"Yao on one hand is this great symbol of China's modern advancement, a commercial icon that can stride across the Pacific and play the role of a bridge between East and West," he said.
"But he's still the product of this system which is one of the last bastions of socialism in China." Larmer says Yao's birth had been anticipated for decades by communist officials - desperate to boost national pride through sports - who had been tracking his family for two generations.
As of 2007, he had led his team to the playoffs three times and had been consistently selected as an all-star player.
He played for the Chinese basketball team in the 2004 Olympics and carried his country’s flag during the opening ceremony.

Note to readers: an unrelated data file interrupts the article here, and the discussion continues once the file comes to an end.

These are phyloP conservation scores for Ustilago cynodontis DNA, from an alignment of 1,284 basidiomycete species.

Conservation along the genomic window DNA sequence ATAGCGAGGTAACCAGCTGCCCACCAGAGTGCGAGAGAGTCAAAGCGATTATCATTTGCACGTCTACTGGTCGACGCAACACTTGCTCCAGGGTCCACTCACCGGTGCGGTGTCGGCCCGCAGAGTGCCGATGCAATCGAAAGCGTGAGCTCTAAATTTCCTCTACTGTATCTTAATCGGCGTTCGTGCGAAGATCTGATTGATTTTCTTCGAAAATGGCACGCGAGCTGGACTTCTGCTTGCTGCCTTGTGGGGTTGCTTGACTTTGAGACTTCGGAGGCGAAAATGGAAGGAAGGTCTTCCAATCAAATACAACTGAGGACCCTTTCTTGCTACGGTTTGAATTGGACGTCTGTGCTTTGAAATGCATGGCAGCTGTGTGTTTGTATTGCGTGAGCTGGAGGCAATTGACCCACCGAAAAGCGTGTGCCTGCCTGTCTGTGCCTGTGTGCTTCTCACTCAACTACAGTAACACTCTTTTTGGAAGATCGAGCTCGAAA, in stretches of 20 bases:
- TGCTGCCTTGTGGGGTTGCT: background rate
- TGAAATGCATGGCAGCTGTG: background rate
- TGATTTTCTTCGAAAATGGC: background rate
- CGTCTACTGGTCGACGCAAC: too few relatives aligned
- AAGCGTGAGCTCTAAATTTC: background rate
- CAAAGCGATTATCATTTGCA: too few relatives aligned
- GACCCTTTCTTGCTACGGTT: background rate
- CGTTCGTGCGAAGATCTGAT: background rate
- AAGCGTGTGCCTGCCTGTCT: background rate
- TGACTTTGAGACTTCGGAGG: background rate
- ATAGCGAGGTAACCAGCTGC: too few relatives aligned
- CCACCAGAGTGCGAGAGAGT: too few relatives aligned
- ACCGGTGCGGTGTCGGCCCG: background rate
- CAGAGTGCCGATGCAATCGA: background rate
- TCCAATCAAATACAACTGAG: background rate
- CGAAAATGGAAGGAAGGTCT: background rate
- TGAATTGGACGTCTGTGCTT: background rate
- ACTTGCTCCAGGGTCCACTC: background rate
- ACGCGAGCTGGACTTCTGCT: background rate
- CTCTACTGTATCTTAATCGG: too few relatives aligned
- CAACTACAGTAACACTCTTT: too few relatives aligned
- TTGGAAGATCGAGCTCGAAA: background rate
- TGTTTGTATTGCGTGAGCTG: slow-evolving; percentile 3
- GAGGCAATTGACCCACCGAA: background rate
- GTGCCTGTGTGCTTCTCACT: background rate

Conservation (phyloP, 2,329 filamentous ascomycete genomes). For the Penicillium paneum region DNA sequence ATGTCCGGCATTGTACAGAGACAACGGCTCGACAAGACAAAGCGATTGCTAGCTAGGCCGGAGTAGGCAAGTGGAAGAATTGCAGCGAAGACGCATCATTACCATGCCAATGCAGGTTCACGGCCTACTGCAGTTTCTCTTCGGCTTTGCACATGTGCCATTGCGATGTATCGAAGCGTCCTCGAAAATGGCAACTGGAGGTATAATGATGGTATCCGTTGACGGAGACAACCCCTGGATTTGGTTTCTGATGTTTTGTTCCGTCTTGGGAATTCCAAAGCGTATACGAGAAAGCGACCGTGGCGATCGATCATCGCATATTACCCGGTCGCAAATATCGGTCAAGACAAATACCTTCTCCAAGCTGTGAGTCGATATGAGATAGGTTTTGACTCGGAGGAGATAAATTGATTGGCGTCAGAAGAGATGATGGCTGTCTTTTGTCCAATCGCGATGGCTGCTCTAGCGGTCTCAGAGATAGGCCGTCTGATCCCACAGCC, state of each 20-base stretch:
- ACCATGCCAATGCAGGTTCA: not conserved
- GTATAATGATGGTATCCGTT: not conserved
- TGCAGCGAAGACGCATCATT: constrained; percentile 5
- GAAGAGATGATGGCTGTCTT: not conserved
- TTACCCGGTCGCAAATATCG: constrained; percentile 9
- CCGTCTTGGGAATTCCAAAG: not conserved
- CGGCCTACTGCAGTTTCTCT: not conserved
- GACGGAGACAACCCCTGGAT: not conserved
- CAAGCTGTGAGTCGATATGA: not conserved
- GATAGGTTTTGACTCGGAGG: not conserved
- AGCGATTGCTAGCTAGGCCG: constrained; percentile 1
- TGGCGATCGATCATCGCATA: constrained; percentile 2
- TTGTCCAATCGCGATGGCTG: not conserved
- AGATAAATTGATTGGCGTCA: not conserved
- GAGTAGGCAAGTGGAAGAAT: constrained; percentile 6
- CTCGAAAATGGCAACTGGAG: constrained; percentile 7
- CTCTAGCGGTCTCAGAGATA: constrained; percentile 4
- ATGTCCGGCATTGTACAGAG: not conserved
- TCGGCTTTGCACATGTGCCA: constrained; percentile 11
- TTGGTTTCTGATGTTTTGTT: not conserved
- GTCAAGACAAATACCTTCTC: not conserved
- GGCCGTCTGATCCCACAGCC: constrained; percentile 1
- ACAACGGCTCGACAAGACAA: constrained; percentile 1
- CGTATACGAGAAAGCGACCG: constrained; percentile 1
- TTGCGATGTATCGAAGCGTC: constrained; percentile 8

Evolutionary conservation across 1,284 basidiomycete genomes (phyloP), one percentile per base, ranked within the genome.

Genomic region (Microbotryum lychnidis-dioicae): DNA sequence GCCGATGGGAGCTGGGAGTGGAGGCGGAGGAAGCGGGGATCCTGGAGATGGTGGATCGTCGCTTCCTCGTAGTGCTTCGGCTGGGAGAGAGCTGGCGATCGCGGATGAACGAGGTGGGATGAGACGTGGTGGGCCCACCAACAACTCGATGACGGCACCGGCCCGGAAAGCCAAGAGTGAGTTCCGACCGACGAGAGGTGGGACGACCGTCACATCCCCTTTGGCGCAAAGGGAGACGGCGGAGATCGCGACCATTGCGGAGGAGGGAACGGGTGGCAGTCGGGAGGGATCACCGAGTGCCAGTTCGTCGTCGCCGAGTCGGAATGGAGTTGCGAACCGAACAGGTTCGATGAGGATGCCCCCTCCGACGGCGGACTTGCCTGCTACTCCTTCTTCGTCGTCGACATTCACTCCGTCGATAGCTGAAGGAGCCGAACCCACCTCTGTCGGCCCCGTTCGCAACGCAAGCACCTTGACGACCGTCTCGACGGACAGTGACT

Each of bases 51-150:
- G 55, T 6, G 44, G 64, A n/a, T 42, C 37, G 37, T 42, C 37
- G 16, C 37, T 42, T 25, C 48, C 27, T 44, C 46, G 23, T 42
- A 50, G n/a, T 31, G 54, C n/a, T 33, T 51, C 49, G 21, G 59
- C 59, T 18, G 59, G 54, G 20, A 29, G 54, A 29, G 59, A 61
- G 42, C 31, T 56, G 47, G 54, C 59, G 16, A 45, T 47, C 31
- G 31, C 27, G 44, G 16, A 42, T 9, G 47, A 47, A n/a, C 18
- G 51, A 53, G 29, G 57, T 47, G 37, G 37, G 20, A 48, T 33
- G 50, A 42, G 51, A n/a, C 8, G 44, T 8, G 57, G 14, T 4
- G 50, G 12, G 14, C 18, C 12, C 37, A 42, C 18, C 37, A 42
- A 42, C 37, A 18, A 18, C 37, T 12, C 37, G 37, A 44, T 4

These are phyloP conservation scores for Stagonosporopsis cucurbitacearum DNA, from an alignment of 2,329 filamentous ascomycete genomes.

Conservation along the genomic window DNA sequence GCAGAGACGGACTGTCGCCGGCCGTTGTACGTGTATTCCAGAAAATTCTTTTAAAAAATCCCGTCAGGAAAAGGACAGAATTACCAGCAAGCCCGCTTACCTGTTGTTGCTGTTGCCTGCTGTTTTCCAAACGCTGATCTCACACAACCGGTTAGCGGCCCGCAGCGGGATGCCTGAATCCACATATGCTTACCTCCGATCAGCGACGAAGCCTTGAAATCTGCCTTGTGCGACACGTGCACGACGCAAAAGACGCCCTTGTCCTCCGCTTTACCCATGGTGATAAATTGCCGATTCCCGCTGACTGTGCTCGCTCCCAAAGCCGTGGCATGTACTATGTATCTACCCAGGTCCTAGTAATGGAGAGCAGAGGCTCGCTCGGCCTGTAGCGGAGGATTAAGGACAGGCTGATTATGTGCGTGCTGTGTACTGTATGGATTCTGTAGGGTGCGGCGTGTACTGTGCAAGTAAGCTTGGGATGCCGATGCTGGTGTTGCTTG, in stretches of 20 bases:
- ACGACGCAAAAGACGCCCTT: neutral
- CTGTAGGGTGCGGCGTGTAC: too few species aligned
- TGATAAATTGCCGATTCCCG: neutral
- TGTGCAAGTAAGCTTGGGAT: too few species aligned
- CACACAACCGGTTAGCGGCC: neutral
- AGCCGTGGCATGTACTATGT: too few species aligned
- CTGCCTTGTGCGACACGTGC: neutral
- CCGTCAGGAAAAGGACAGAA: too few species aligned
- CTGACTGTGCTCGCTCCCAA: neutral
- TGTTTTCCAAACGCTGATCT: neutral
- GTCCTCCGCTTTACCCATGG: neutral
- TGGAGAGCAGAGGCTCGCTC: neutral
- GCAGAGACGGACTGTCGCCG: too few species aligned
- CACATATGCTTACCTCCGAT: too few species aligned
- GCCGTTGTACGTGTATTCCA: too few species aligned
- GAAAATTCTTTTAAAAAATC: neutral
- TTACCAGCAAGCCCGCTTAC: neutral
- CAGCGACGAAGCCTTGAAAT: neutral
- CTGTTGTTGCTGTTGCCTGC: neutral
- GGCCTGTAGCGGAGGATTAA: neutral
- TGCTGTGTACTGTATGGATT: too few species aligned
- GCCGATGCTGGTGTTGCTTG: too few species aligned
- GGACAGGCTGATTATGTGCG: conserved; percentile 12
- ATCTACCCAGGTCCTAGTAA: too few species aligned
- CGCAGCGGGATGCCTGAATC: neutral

; born September 12, 1980) is a retired Chinese professional basketball player who played for the Shanghai Sharks of the Chinese Basketball Association (CBA) and the Houston Rockets of the National Basketball Association (NBA).
Larmer said Yao, China's first successful basketball export and its most famous face worldwide, was the product of a harsh and antiquated program which has changed little since it was set up more than 50 years ago under Mao Zedong.
He began basketball training at the age of nine at Shanghai’s Xuhui Sports School. Ridicule and the painfully rigorous style of Chinese sports training led him to detest the game.
As a child he wanted to be an archeologist, and he has retained a love of history in adulthood.
Chinese athlete, highly acclaimed center for the NBA’s Houston Rockets.
After playing five seasons with the Shanghai Sharks, Yao (his last name) joined the Rockets as the number one draft pick in the 2002 NBA season.